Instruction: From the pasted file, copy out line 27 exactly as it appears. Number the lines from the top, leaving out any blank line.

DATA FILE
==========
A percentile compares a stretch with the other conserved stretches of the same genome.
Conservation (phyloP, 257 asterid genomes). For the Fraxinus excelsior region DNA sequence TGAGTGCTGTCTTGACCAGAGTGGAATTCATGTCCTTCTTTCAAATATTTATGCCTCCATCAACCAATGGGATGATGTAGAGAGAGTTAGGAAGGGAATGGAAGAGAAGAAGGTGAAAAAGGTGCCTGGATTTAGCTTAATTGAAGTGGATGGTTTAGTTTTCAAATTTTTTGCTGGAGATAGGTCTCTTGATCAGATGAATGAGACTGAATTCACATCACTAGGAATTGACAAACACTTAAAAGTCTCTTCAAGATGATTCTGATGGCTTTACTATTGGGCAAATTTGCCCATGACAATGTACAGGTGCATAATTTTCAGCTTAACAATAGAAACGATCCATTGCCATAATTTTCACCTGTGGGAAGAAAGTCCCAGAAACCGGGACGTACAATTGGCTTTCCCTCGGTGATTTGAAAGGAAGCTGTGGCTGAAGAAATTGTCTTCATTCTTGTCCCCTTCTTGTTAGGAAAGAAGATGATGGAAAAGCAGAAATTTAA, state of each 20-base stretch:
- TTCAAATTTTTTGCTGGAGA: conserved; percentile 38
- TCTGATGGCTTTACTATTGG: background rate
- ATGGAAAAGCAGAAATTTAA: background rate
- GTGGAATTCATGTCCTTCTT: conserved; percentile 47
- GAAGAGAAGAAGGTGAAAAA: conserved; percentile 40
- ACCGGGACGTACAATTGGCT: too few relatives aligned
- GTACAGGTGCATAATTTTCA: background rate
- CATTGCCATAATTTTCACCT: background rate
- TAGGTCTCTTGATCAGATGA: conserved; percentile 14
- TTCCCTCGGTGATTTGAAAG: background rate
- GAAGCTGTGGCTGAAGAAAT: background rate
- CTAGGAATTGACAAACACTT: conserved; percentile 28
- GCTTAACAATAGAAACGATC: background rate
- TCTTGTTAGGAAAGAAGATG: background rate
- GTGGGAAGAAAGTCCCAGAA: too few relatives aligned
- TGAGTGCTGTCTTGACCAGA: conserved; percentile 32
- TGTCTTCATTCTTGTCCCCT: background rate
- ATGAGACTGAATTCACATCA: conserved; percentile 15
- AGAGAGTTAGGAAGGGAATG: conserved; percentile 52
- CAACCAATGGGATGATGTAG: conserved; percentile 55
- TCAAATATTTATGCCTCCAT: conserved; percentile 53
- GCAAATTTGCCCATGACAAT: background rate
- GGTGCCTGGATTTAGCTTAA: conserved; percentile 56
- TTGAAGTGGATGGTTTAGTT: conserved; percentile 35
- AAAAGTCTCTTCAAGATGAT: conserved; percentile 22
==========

- AAAAGTCTCTTCAAGATGAT: conserved; percentile 22